Despite the insistence of academics who point to “truths” in advertising research, studies may benefit from carrying an expiration date, according to a paper published in the Journal of Advertising Research (JAR).
Marla B. Royne outlines this problem in terms of media, not the messages being delivered. “Academic research typically is published only in a field’s top journals when something novel or at least ‘new’ is discovered,” she writes. “That is, once something is reported in the literature, a general premise has been that there is no need to test it again.”
In Why We Need More Replication Studies to Keep Empirical Knowledge in Check: How Reliable Is ‘Truth’ in Advertising Research? Royne argues that “Recent studies have shown that replications have the potential to contribute in that they can help researchers to better understand the concept or theory of interest by looking at it in a different way or in a different context.”
“This recent work, furthermore, has demonstrated that replications can help a researcher get closer to what is believed to be the ‘truth’, even if the actual truth cannot be truly determined and is changing as advertising changes.”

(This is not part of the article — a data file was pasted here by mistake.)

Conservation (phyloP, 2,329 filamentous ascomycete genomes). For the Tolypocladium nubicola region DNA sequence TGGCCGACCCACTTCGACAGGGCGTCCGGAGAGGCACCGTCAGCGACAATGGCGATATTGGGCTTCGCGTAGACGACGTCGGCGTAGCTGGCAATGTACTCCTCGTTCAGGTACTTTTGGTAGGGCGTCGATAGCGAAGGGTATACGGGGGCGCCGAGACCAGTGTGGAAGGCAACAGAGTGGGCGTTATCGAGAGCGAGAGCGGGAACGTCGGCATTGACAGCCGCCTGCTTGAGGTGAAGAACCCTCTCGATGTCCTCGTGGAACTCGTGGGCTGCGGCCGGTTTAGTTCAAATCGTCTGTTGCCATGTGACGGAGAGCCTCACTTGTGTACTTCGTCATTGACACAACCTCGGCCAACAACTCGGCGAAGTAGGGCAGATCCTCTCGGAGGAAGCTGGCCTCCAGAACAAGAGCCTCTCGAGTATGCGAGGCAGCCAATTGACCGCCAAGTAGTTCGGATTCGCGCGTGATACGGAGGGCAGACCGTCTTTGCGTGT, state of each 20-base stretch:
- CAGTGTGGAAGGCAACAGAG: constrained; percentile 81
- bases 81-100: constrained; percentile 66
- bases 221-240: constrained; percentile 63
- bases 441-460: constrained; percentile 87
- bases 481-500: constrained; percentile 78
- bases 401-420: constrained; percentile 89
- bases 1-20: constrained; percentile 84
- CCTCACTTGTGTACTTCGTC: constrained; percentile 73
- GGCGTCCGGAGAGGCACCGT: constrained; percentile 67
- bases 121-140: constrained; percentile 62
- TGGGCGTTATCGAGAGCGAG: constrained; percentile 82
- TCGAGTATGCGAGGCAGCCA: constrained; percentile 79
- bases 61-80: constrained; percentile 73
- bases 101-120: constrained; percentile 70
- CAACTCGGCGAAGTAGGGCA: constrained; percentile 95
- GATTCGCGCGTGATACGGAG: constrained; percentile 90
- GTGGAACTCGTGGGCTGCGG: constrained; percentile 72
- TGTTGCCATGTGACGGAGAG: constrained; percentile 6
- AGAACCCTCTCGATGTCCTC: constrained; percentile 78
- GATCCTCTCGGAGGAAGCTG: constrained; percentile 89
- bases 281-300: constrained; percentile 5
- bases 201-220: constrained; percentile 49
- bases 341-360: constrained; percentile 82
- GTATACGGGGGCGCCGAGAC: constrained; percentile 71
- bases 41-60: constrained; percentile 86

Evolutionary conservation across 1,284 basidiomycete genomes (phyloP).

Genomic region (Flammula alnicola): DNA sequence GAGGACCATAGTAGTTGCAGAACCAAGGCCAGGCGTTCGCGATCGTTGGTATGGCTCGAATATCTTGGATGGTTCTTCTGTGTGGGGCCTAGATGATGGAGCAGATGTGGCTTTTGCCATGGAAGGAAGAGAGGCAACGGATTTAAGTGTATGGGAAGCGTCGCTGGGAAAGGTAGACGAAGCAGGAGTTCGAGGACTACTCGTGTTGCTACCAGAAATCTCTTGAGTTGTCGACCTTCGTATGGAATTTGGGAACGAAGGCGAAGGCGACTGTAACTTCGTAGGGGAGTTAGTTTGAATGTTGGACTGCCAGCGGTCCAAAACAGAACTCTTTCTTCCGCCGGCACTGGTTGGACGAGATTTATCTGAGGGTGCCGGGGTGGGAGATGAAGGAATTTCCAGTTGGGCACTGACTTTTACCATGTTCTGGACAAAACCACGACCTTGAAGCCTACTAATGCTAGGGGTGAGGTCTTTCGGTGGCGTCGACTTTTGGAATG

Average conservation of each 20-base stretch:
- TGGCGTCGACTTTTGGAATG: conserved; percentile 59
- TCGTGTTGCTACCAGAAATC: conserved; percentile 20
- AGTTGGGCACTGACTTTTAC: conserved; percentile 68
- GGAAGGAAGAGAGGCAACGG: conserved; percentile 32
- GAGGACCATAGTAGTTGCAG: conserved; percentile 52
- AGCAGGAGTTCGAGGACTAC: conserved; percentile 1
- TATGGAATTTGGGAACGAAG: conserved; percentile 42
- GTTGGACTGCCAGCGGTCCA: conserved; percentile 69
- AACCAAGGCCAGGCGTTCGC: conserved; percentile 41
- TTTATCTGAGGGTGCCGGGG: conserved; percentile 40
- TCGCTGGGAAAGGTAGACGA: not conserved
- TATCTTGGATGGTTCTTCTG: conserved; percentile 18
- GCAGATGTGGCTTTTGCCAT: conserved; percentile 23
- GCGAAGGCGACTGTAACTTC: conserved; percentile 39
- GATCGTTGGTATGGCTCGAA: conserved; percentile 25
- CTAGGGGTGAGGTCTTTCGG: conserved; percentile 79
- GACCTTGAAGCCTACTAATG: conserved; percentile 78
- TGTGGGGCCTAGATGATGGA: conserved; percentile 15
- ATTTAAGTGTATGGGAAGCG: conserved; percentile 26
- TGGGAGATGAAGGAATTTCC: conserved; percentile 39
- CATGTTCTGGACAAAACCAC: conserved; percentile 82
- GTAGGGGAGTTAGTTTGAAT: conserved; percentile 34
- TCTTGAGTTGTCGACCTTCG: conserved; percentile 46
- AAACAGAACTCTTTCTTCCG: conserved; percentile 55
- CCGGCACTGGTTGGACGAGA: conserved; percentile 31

In fact, with new media opening new windows for consumer study, the case for replication studies has “become even more critical where it can help advertising practitioners contend in an increasingly competitive environment,” she argues.
Royne’s challenge to the publishers of marketing-research practitioners and marketing-focused academics: “Advertising journals must be willing to publish the research, and the replications must be published even when they reproduce the findings they set out to test. Those findings might not be novel, because they are not different.”
“They are, however, substantiated and thus likely will provide the most value to the advertising industry.”
Read the full JAR article here
Why, and When, Marketing Research Grows Old. (2018, June 15). WARC.